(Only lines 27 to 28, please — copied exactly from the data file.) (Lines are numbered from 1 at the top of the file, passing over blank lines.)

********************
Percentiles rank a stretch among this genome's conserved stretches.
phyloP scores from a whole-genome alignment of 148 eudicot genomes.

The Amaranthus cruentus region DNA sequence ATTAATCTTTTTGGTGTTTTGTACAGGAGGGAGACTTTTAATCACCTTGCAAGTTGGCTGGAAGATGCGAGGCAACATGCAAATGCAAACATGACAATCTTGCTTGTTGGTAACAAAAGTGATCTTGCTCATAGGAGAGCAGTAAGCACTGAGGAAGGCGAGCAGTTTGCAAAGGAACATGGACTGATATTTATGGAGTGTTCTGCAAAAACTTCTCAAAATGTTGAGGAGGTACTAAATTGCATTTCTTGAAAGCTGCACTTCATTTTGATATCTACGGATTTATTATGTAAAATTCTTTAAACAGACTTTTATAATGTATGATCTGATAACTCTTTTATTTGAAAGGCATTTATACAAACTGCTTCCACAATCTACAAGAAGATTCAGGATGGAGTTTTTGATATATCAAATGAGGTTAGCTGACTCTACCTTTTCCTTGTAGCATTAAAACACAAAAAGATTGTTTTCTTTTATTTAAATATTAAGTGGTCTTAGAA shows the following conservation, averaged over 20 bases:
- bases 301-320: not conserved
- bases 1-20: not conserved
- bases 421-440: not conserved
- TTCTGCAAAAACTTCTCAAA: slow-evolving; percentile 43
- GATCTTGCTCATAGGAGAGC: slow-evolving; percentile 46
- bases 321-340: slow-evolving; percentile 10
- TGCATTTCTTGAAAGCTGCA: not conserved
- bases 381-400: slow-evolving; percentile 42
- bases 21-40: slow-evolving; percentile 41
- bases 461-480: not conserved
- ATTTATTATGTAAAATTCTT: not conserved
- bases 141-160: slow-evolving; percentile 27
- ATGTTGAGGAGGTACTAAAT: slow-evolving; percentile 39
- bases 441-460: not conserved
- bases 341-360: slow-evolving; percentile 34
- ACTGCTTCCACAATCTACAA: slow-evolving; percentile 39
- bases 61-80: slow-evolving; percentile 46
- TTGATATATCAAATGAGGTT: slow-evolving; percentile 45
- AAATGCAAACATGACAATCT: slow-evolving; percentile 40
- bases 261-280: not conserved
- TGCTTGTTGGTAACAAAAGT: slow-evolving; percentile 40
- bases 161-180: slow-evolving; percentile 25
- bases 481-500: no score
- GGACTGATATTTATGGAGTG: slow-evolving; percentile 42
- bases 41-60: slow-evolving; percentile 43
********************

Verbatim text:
- GGACTGATATTTATGGAGTG: slow-evolving; percentile 42
- bases 41-60: slow-evolving; percentile 43